Hamilton

Indwell and private developers will rebuild Jamesville social housing complex

Indwell and a consortium of three private developers will rebuild the Jamesville social housing complex in Hamilton's North End.

The Jamesville social housing complex will be demolished and rebuilt

CityHousing Hamilton will redevelop its Jamesville housing complex to include taller buildings and a mix of units and incomes. (CityHousing Hamilton)

Indwell and a consortium of three private developers will rebuild the Jamesville social housing complex in Hamilton's North End.

The CityHousing Hamilton (CHH) board voted Tuesday to hire Indwell, a Christian-based affordable housing agency, and the Jamesville Redevelopment Corporation, which includes Marz Homes, FRAM + Slokker and Melrose Investments and Homes by DeSantis.

The pair will replace an existing 91-unit townhouse complex in the west harbour neighbourhood with a 46-unit rent-geared-to-income apartment building and 45 units of affordable housing. Jason Farr, Ward 2 councillor, likened the redevelopment to Toronto's Regent Park, which has been lauded for its mixed-income redevelopment.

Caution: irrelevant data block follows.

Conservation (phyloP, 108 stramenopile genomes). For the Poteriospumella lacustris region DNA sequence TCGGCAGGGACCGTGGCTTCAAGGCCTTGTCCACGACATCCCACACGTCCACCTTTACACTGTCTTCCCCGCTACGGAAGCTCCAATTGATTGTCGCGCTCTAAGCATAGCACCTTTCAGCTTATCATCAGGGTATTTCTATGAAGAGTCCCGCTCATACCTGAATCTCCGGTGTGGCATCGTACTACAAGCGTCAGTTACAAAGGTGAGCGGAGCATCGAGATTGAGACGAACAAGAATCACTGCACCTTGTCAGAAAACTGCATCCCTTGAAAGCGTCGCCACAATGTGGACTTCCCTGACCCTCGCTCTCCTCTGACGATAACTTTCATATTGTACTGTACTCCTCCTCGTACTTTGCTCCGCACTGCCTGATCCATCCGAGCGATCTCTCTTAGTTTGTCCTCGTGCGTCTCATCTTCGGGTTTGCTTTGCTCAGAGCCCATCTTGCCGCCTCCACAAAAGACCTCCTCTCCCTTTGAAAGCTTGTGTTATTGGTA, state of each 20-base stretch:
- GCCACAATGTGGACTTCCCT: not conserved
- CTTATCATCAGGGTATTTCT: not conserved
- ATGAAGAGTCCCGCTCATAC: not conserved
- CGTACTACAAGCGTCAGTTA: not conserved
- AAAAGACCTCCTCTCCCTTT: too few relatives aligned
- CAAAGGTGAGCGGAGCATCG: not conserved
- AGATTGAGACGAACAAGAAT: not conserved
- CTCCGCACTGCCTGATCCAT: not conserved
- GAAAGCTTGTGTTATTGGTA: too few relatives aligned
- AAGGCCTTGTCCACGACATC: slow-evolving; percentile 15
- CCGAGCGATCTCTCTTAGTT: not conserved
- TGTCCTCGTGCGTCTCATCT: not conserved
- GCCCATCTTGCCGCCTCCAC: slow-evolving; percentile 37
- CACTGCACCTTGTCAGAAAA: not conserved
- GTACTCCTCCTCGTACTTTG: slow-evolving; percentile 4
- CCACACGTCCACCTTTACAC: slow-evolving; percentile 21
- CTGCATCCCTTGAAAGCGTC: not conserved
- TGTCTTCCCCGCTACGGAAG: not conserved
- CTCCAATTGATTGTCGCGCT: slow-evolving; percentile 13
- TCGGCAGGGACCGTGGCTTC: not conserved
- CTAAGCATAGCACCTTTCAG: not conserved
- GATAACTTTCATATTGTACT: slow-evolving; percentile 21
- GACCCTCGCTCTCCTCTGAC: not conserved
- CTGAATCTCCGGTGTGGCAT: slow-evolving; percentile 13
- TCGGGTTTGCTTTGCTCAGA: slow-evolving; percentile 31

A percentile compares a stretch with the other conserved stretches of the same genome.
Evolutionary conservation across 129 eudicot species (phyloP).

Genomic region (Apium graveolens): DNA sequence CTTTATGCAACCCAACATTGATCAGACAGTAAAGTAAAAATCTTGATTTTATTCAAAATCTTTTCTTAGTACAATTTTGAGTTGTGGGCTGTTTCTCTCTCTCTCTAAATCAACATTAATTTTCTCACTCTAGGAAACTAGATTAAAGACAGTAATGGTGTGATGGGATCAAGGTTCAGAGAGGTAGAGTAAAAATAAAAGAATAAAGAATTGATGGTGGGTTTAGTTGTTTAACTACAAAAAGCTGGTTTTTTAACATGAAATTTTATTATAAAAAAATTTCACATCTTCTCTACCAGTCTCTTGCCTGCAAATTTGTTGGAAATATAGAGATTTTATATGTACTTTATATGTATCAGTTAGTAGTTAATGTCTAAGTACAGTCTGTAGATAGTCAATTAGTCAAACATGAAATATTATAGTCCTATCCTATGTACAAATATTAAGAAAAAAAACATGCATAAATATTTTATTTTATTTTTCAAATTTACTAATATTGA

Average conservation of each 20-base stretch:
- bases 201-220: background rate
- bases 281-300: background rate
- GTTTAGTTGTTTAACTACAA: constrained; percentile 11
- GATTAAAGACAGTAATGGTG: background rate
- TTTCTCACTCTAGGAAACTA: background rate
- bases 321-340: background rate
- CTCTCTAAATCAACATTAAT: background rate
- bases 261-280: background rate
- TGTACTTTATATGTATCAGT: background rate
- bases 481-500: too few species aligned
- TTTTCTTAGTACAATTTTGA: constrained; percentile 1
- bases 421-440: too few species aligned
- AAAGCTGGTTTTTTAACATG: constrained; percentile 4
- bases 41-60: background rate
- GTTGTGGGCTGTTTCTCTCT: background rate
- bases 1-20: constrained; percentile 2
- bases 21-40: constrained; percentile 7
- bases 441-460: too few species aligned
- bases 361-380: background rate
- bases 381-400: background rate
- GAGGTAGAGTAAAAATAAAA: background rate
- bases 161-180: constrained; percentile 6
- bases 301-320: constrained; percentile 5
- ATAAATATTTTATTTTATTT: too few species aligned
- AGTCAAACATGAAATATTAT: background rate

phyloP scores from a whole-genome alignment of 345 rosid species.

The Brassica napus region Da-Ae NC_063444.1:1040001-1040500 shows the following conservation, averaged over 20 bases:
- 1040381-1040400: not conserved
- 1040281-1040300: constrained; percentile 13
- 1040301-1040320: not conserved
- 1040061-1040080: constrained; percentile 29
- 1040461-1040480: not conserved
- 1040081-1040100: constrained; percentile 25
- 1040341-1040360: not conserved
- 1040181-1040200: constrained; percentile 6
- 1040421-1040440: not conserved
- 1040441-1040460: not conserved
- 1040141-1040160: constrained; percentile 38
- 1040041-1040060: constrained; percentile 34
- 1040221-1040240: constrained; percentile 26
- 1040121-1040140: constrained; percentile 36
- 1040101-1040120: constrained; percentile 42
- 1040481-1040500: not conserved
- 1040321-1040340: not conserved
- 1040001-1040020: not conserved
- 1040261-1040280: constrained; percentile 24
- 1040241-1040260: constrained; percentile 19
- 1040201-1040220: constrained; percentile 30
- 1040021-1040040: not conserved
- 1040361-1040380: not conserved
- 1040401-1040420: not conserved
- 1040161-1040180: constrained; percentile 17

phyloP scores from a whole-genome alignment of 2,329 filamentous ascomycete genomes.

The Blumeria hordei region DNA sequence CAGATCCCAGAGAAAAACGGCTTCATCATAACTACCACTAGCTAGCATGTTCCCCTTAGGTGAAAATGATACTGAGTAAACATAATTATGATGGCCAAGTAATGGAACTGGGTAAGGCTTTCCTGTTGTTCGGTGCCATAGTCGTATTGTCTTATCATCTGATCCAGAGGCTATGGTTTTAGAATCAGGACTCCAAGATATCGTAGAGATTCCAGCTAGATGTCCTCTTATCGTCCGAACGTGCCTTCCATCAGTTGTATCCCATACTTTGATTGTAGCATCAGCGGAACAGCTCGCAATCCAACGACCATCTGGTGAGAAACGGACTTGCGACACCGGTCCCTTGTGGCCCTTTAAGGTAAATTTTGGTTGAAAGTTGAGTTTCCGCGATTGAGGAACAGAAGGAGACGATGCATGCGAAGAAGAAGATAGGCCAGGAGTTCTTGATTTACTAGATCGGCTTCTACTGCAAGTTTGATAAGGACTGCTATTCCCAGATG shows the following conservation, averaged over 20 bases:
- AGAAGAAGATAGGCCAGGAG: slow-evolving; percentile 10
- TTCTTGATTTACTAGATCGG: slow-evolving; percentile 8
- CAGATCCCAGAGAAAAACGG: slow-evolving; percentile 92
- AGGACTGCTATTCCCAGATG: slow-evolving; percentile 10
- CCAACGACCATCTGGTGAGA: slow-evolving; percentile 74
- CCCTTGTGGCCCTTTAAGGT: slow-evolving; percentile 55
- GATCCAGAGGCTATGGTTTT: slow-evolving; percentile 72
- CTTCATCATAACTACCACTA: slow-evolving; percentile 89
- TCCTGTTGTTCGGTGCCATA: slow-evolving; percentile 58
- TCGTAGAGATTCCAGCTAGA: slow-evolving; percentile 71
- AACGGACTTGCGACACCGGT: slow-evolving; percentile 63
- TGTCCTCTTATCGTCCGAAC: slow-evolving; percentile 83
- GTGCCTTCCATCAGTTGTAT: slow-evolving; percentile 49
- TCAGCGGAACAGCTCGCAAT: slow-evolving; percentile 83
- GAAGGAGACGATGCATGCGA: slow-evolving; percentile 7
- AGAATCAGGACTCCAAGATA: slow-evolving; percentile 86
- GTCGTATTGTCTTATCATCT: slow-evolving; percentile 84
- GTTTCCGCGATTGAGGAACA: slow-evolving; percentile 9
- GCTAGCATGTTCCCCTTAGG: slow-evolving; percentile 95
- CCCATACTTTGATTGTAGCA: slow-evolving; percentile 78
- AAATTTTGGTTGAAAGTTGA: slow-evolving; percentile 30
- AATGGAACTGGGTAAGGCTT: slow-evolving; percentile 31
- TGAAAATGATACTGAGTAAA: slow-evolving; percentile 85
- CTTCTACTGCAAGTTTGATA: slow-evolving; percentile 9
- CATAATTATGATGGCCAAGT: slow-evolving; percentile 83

"The Jamesville redevelopment is an unprecedented opportunity for social housing in the city of Hamilton," he said in a media release.

This development has drawn sharp interest from those calling for more affordable housing in Hamilton. The demand for affordable housing is greater than the supply, and more than 7,000 households are on the city's waiting list.

Meanwhile, CHH, which is the city's largest social housing agency, says it has a large backlog of repairs and not enough money to fix them. The Jamesville units, one of Hamilton's largest social housing communities, are 48-years-old. They're not at the end of their lives, the report says, but they need extensive repairs.

Under this new deal, CHH will still own the land, but Indwell and the Jamesville Redevelopment Corporation will build housing for a variety of income brackets. While 45 of the units will be more expensive than social housing, the agency says, those units are being replaced elsewhere. 

"Through this unique project, we will see a 100-per cent return of the Jamesville land value to CityHousing Hamilton for reinvestment into affordable housing," said Chad Collins, CHH president and Ward 5 (Centennial) councillor.

There were four proposals. The former Jamesville tenants have relocated across the city, Farr says, and the buildings will likely be demolished in the spring.

Indwell has been involved in several new housing projects. That includes a 45-unit building that includes the Hughson Street Baptist Church, and the former Royal Oak Dairy on East Avenue North. 

Indwell has been busy outside of Hamilton too, including two projects in London, and the former Norfolk Inn in Simcoe that was once a dance club, a rooming house and a strip club.

About the Author

Samantha Craggs is a CBC News reporter based in Hamilton, Ont. She has a particular interest in politics and social justice stories, and tweets live from Hamilton city hall. Follow her on Twitter at @SamCraggsCBC, or email her at samantha.craggs@cbc.ca

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